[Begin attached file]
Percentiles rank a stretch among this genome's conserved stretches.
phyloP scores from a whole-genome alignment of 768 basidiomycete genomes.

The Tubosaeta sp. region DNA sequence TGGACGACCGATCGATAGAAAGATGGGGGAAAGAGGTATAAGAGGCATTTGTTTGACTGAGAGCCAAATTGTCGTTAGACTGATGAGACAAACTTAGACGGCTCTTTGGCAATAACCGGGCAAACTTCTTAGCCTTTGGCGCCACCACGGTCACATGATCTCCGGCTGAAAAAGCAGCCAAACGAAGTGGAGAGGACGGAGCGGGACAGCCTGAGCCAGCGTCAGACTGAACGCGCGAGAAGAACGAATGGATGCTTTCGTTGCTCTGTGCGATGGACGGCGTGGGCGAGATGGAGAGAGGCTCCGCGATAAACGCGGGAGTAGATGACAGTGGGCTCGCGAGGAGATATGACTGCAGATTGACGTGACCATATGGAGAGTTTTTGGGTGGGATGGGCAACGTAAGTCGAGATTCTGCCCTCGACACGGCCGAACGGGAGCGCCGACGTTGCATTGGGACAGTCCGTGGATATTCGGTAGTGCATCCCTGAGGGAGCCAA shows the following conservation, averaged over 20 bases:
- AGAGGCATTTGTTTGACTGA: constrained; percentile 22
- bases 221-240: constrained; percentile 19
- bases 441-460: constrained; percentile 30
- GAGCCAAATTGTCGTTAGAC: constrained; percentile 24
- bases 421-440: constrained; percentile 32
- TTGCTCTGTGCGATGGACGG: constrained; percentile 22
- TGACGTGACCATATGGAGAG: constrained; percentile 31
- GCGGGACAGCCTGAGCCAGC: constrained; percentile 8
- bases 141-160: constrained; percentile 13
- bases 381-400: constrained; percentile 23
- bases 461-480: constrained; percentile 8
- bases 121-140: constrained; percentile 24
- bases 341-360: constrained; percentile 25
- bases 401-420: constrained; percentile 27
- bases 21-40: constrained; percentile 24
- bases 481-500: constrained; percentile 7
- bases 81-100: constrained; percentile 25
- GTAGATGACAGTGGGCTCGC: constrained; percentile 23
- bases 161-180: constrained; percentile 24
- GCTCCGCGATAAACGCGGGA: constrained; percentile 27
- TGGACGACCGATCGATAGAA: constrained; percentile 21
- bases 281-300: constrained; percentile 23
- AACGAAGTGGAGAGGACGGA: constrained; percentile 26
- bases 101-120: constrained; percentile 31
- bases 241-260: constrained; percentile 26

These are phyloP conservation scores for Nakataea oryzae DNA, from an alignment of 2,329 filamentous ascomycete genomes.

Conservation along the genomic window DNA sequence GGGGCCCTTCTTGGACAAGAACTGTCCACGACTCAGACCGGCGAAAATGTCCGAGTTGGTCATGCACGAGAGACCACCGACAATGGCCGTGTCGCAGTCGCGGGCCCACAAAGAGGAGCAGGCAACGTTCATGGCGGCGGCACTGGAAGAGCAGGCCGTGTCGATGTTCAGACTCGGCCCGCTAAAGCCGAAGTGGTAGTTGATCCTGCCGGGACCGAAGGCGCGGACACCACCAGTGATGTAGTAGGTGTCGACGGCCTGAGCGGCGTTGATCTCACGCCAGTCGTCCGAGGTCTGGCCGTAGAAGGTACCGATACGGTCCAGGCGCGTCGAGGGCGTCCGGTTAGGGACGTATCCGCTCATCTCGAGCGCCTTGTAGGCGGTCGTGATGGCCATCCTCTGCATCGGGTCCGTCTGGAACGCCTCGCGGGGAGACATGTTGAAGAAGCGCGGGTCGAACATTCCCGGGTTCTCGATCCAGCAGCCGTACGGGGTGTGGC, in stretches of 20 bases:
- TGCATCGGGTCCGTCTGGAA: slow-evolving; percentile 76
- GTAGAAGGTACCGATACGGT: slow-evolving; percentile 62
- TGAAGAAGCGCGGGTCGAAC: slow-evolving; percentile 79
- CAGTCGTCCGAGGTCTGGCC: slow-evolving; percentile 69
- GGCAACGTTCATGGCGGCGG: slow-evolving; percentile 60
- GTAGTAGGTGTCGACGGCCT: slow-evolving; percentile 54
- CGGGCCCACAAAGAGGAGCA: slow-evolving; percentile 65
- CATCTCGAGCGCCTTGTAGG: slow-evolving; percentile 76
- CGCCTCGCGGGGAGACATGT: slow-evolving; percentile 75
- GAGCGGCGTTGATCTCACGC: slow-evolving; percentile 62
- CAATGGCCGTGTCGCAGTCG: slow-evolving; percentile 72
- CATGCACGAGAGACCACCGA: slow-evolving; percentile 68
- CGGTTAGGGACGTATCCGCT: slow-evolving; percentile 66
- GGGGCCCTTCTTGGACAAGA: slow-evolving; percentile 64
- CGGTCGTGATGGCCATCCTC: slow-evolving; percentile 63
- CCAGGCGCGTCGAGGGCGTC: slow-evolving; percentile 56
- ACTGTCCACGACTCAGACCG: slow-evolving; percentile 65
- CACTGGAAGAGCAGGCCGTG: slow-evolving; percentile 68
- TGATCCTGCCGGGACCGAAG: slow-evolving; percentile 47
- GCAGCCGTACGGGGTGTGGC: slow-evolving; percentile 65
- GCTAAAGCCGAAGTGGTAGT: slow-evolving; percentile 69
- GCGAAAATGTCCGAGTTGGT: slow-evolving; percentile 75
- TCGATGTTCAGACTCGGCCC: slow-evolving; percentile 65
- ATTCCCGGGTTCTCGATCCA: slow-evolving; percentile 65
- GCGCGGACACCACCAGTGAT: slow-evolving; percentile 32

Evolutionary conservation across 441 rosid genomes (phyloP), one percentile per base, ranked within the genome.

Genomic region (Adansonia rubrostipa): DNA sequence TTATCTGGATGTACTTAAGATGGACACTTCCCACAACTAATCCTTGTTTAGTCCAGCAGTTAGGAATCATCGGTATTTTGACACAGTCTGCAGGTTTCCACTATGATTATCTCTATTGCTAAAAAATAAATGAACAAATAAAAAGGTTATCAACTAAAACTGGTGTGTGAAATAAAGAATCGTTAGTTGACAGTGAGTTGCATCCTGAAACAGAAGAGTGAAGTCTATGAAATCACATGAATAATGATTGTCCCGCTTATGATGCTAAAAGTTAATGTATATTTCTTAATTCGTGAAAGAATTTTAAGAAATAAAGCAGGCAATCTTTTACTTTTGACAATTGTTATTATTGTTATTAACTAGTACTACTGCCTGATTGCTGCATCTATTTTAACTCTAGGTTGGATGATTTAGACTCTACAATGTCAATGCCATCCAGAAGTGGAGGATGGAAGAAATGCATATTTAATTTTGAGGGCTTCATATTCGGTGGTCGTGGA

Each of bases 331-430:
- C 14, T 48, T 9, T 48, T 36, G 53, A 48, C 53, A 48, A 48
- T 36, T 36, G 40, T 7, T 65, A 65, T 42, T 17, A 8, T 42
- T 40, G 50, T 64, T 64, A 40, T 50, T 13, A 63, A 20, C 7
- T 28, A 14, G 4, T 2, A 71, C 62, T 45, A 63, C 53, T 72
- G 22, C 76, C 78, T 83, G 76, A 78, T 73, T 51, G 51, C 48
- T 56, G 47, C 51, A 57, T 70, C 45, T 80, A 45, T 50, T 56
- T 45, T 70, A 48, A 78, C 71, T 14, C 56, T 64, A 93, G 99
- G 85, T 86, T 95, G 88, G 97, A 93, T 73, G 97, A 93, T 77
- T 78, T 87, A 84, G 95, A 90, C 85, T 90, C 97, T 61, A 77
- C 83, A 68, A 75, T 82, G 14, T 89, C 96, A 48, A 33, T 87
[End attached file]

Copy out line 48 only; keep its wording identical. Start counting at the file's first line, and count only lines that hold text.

- CACTGGAAGAGCAGGCCGTG: slow-evolving; percentile 68